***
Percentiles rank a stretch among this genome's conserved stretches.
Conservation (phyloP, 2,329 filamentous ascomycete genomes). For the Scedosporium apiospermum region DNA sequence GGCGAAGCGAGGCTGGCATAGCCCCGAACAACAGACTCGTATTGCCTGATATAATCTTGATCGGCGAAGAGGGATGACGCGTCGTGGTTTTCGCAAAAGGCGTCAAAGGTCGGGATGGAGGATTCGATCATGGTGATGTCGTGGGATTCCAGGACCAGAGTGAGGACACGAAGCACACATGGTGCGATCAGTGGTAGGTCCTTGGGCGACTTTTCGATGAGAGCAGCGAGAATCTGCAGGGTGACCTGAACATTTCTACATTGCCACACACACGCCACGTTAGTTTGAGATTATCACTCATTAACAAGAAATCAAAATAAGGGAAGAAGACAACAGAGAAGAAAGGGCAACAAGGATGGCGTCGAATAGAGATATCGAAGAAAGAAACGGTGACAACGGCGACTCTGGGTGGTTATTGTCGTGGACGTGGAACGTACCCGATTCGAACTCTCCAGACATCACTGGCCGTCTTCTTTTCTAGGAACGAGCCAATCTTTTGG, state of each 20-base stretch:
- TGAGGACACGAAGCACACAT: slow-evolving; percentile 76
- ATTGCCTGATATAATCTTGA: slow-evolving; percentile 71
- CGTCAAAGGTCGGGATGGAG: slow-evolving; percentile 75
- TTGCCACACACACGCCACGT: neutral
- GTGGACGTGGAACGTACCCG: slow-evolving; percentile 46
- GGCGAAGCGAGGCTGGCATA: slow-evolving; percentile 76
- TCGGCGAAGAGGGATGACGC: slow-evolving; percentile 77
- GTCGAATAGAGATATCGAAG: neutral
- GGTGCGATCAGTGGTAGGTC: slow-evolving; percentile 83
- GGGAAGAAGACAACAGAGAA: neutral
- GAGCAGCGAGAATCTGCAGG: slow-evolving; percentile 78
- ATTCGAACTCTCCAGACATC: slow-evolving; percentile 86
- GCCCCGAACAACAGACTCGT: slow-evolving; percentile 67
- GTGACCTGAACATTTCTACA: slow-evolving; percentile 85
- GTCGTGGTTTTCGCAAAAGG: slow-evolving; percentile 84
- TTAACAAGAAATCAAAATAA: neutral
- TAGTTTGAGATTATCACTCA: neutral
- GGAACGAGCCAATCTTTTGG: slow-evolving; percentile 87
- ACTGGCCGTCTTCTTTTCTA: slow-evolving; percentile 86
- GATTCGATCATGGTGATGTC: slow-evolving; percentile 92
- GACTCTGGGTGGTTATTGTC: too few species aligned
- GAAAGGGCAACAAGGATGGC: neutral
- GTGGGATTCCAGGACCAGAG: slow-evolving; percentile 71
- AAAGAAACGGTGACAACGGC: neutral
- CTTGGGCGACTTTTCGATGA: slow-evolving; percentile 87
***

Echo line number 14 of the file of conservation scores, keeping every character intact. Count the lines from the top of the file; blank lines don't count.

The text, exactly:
- ATTCGAACTCTCCAGACATC: slow-evolving; percentile 86